Wire Uoiie and runs by tho current, beinsr safa
The Warehouse is new. !milr nn thn inmMrRd
plan, with solid walls ;ibovo high water; grain
is received without elevation.;- ; .
My property 13 as good if not the best pay,
riff nrnvtertv in the Sfsito it th simn n..
Time for a part of tho purchase' money will bo
given. Those-wishing a bargain will please
call at once on W. L. BIGGS.
2-3m . Bucna Vista, Ogn.
YEATOI & BOOjVj
Wholesale and Retail dealers in
books, : ; : ; ;
ST ATIOXKUY, "
AND YANKKK NOTIONS.
WE TAKE THIS OPPORTUNITY OF
intorminz the public that wo have inat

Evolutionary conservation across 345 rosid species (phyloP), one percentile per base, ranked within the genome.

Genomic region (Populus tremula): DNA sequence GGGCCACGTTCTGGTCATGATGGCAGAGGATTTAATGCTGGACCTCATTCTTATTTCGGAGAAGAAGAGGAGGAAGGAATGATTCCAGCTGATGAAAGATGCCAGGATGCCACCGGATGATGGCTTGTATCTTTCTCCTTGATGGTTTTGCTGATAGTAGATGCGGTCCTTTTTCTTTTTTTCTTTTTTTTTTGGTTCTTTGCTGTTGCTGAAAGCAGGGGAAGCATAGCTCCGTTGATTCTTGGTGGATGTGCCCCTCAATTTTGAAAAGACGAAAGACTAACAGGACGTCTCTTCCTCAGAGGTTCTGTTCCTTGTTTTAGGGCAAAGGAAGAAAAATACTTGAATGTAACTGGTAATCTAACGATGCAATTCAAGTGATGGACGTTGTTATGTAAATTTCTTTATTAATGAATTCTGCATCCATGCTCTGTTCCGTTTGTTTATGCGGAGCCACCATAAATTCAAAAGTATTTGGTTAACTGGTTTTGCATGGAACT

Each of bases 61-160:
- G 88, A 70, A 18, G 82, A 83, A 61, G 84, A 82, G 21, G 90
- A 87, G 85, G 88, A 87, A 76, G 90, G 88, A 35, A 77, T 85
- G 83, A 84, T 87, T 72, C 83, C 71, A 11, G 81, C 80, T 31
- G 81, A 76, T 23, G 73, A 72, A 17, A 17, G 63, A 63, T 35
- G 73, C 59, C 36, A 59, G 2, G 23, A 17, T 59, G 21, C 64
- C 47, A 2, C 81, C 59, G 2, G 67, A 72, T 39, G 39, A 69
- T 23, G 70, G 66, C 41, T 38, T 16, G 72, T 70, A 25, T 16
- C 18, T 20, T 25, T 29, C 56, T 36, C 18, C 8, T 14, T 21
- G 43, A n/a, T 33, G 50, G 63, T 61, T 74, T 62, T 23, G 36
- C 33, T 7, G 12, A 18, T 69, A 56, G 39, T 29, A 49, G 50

received a largo invoice of ."
Of all rtylcs, direct from tho. manufactories in
the East. Ourtoek is tho
Largest ever oflered In this Market,
"Which we will poM at wholesala and retail s
CHEAP as any other honte in the State. ;
: 4'EATON A BOON. ,
n Falcra, Ogn., March 10th, 1870. 2-tf ,
CITATION. ' -:
TO ALL PERSONS INTERESTED IN
the eatate of Alonso Wood, lato of Polk
county, Pregon, deceased : In the name of
the State of Oregon you are hereby required to
appear in the County Court of Polk county,
Oregon, on Monday , the 2d of May, 1S70, and
show cause, if any there be, why the prayer of
the petition of M. Rosendorf, Administrator of
said efttate, should not bo granted; and an or
der tnado granting license to said Administra
tor t- sell the following real estate, belonging
to said estate, to-wit j Lot No. 1 , in Block No.
llf in North Salem, Marion county, Pgo,
. .T, L. COLLINS, Co. Judge, ,
Dallas, April. 8, my ' C;tw 1